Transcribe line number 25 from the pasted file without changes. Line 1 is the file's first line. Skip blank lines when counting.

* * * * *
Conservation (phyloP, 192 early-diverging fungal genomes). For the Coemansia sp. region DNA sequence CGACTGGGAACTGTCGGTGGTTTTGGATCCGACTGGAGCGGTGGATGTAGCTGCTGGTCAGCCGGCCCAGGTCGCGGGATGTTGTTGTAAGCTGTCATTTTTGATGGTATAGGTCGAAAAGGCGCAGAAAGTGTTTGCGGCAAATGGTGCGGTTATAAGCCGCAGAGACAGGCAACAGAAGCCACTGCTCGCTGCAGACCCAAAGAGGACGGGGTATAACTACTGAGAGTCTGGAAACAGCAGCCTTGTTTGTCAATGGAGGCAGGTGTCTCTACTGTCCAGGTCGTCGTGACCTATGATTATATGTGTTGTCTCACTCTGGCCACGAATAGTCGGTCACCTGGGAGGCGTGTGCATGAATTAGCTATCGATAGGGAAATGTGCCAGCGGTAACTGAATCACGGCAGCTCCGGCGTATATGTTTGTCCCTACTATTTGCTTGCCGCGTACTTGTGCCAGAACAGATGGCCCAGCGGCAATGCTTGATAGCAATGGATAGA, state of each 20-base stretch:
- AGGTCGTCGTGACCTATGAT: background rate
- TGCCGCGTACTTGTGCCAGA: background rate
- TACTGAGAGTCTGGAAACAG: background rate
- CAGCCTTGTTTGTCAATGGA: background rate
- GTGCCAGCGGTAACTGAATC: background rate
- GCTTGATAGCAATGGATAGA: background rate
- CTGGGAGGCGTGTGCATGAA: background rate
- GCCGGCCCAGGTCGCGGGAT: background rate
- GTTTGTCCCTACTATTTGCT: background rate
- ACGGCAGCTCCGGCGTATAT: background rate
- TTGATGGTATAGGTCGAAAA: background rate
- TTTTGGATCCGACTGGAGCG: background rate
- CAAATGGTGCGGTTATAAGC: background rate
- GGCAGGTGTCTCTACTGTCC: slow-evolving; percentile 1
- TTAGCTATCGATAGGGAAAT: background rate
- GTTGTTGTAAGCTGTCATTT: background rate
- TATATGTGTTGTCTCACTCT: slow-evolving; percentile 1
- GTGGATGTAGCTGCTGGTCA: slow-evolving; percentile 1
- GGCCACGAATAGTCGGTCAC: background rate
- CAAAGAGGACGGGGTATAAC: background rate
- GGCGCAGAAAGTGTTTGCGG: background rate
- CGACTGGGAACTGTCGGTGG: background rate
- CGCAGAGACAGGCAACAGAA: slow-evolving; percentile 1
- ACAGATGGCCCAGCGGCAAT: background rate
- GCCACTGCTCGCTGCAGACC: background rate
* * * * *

- ACAGATGGCCCAGCGGCAAT: background rate